i – Crazy


It’s my birthday today and I’m feeling a rant coming on. So I have a confession to make to all you bloggers out there. My name is Pat and I’m i-crazy!   

My eyes are strained, my neck is sore,
i just can’t do this anymore,
There’s something that i must recant,
And that’s the reason for my rant…

In this world of cyber-madness, i believe we have morphed into a society of on-call junkies that holds on to our i-things with an obsession close to insanity.

What happened? Last week, my i-Phone died while i was waiting to get the car fixed. i love my i-Phone with a passion reserved for puppy loving. Panic ensued when i realized i had 2 hours to kill with no email, no phone, no news and no online scrabble games. i felt lost, alone and abandoned by my best friend…despite the fact that Hubsey was sitting right beside me.

“What will i do?” i shrieked.

“Read a magazine or talk to me,” he replied. Now there’s something i hadn’t considered.

Gizmo cowboys: In this fast paced age of broadband communications and networked economy, we wear our access mechanisms like digital gunslingers. All you have to do is look around and see the multi-tasking i-crazy people using cell phones everywhere – dangerously in cars, rudely in restaurants, arrogantly on sidewalks, destructively at school plays and collectively around the kitchen table. The family that i-phones together becomes unglued.

Call-us-interruptus: But what is the impact of these instant communication devices on our lives? How many misplaced tremors in the bedroom are the result of some pulsating cell phone shaking it up on the nightstand? When did the fusion of man and digital display units take priority over intimate whisperings between the sheets? And when did our on-call status extend to the boudoir?

Ambushed: i’ve come to believe that when private moments are intercepted by our i-stuff, vital energies are sucked out of that point in time – causing a disturbance in our connections to human contact. We rush to squeeze our thoughts into byte-sized pieces, as our interactions are interwoven into a virtual sense of reality.

Intervention: i used to read about 3 books a week. Now i’m lucky to finish one in a month! What am i doing instead of reading? i’m playing online scrabble, texting, writing emails, checking the weather and reading the news – all day long on my i-Phone! i carry it wherever i go. It sits on my nightstand and is the first thing i pick up in the morning to check the news, before my feet hit the floor. And i can’t seem to stop! i need help!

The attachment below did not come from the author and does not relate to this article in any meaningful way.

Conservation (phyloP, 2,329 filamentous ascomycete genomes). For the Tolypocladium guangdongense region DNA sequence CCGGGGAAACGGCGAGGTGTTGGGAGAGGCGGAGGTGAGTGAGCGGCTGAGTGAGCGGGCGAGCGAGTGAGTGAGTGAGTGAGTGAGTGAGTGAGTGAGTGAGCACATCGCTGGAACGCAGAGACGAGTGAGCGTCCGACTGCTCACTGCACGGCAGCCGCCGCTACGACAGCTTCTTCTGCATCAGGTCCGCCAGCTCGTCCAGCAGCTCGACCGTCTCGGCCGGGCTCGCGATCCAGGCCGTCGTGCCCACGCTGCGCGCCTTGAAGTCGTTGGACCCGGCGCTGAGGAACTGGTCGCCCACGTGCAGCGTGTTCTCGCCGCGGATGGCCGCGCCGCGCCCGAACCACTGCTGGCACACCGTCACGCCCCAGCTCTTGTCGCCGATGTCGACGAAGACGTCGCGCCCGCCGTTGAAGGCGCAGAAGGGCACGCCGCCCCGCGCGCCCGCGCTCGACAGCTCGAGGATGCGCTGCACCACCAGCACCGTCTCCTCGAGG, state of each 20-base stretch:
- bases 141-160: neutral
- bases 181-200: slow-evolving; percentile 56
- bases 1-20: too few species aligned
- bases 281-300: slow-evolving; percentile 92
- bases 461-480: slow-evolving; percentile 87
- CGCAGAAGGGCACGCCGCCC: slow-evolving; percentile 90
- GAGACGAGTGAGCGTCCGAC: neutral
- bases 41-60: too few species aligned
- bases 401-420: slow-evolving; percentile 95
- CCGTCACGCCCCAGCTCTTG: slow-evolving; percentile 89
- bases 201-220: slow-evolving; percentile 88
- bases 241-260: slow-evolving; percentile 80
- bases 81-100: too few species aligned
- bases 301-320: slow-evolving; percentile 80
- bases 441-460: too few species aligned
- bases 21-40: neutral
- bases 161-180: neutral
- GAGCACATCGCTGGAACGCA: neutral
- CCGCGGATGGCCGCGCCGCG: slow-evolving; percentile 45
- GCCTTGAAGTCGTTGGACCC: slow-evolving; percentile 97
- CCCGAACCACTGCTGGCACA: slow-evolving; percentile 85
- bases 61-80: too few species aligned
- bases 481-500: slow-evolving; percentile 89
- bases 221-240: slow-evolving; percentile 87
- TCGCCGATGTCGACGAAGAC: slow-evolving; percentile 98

Tempus fugit: Oh it’s all fun and games when you’re i-crazy all right. i love every virtual minute of it…every cyber-hour of it…every 3G day of it. But i’ve also come to believe that i’ve lost something along the way – time. And i want it back.

Silence!  i think it’s time to stop the i-craziness and take stock of what we all have become as instant communication animals. i think we need to call a cease-fire on the tweeting, texting, beeping, buzzing and vibrating long enough to put our priorities in place – before we become i-roadkill on the information highway.

Alone again: i think we need to sit quietly in a place where we can’t be reached, for whatever time it takes to be comfortable with our own silence; and to enjoy our primal need for solitude, mating and feeding without interruption. i think we need to be alone with our thoughts to hear what we’re saying from the inside out.

Final word: And lastly, i think we need ongoing discussions with our families to stay the course and together with them, choose the right times to turn the noise back on – when we like, where we like and if we like. As for me – i promise i’m really going to try.

So here i sit without my phone,
i feel so lost and all alone,
If you can help me through my fog,
Please leave a comment on my blog.

Pat Skene

18 responses »